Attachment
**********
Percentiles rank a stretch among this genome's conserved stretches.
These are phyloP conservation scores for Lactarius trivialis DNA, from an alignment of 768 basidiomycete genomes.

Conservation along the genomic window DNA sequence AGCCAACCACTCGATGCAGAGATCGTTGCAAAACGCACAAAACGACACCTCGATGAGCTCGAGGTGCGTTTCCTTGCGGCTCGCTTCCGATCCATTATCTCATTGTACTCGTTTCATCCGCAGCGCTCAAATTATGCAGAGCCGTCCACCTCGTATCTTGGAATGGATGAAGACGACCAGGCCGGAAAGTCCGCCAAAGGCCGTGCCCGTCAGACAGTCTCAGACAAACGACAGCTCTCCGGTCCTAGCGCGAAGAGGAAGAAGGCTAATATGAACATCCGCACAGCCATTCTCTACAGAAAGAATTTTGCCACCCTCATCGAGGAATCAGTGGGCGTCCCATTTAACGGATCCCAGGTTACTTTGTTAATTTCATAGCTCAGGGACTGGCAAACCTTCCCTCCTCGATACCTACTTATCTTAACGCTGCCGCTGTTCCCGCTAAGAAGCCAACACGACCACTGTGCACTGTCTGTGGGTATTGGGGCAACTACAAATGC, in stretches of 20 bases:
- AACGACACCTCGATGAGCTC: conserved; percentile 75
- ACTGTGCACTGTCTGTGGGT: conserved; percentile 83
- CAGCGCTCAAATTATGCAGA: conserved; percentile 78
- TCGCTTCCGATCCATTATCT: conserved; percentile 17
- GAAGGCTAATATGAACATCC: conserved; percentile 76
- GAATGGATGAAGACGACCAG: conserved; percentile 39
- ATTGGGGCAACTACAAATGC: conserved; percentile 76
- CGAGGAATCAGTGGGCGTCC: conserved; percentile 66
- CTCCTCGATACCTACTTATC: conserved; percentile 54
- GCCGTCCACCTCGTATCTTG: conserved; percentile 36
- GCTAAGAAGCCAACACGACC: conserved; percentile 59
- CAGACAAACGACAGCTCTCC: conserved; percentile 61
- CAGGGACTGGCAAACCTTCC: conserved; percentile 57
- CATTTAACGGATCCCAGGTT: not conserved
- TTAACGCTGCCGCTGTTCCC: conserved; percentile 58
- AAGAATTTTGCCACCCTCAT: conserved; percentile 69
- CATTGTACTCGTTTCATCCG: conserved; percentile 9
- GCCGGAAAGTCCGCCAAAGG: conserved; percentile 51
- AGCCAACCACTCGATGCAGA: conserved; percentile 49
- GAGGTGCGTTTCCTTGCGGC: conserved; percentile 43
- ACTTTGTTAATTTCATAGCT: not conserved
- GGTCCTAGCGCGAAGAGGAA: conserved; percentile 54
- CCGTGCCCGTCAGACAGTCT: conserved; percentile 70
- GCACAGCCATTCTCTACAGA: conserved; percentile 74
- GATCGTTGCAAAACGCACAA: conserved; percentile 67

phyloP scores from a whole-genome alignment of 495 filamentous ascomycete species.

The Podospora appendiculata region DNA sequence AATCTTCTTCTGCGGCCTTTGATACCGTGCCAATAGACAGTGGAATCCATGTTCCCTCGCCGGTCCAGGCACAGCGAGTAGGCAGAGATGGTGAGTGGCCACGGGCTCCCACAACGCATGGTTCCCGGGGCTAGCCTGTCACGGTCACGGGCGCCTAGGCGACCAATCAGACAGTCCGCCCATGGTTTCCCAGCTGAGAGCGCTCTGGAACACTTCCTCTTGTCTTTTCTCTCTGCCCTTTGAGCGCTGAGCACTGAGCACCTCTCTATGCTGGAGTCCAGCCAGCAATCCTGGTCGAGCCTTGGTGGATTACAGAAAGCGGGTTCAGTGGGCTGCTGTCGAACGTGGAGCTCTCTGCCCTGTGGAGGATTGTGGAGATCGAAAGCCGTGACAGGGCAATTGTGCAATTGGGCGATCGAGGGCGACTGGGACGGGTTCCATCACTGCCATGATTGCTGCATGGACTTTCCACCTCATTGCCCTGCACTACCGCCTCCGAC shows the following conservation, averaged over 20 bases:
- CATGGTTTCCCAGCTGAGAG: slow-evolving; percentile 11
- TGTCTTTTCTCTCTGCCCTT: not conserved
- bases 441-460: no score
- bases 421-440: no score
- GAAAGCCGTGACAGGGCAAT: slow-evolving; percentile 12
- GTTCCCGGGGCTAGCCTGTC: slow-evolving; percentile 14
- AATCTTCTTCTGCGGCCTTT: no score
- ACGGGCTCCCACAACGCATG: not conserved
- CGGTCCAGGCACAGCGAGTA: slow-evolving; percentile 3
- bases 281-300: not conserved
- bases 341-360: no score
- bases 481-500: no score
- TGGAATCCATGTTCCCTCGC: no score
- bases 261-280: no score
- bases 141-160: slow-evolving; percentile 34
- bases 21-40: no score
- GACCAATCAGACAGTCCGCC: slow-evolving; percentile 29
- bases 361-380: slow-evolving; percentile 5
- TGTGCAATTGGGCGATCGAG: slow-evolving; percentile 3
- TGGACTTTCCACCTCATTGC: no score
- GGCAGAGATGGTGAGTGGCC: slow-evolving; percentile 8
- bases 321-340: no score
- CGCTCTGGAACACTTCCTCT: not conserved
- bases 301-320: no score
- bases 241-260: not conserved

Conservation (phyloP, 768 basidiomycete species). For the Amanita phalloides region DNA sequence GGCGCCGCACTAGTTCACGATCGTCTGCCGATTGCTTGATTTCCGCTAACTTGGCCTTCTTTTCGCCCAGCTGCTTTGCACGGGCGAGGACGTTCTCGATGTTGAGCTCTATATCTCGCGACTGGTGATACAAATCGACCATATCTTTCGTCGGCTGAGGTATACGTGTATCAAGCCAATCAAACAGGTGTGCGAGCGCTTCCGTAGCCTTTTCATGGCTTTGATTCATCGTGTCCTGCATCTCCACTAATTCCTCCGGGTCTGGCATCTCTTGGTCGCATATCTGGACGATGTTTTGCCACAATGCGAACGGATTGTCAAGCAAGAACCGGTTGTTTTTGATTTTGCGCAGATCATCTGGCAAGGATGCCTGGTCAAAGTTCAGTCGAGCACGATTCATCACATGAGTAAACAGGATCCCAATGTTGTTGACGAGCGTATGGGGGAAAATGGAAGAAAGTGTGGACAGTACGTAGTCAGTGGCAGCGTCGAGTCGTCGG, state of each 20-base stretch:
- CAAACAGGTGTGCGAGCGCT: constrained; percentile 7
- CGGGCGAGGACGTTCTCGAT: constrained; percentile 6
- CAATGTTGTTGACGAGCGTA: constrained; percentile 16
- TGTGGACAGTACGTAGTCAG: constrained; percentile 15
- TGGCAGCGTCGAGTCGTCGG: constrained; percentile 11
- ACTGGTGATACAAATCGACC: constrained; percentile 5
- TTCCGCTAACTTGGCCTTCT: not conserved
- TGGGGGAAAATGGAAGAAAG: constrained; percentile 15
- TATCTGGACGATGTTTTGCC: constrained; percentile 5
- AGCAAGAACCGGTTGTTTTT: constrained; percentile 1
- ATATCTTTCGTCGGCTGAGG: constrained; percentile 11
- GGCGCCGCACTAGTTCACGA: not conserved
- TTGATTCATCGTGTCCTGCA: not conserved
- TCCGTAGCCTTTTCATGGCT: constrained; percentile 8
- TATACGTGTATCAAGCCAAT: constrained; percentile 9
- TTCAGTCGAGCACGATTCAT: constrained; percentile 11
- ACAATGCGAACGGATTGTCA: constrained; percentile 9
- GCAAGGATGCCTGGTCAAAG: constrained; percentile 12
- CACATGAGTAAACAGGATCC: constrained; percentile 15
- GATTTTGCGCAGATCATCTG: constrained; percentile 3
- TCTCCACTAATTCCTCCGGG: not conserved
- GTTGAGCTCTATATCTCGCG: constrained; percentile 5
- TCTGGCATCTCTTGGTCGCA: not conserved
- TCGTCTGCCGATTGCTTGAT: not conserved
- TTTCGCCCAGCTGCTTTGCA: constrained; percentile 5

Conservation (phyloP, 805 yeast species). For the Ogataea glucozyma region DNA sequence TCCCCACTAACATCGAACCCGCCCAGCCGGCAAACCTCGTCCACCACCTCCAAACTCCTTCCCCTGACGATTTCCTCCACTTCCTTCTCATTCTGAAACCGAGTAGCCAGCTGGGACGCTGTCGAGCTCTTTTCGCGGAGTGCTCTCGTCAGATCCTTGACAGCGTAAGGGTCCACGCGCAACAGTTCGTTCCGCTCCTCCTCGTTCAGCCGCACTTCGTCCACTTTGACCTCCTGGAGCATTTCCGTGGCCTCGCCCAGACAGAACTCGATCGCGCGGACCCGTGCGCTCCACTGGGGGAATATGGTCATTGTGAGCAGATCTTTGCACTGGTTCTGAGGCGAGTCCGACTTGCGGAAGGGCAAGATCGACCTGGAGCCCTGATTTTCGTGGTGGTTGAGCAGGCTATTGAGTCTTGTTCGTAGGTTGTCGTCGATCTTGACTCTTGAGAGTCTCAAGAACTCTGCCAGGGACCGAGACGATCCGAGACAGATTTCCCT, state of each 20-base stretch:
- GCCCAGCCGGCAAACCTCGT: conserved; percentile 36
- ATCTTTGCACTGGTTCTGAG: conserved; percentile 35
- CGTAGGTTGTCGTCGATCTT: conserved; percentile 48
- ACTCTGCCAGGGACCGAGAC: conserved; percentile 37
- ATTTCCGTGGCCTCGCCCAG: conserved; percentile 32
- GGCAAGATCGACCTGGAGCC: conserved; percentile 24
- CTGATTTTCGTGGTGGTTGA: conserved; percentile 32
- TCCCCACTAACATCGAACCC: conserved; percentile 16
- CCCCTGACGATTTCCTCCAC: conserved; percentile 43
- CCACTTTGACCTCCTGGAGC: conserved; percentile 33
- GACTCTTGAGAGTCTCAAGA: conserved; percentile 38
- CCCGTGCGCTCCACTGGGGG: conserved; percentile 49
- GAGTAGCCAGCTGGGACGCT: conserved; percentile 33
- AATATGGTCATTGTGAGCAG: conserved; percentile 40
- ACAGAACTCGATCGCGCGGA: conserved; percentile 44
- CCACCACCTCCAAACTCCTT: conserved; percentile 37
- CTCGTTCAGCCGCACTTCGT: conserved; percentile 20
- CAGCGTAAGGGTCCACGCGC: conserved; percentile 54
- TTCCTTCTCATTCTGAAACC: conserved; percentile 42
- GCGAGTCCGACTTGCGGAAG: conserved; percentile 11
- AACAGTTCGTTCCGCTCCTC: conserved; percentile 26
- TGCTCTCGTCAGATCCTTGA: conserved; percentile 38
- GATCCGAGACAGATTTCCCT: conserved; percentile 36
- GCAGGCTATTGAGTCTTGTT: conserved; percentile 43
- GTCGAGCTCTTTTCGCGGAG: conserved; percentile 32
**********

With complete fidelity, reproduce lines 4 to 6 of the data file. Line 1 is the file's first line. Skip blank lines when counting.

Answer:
- AACGACACCTCGATGAGCTC: conserved; percentile 75
- ACTGTGCACTGTCTGTGGGT: conserved; percentile 83
- CAGCGCTCAAATTATGCAGA: conserved; percentile 78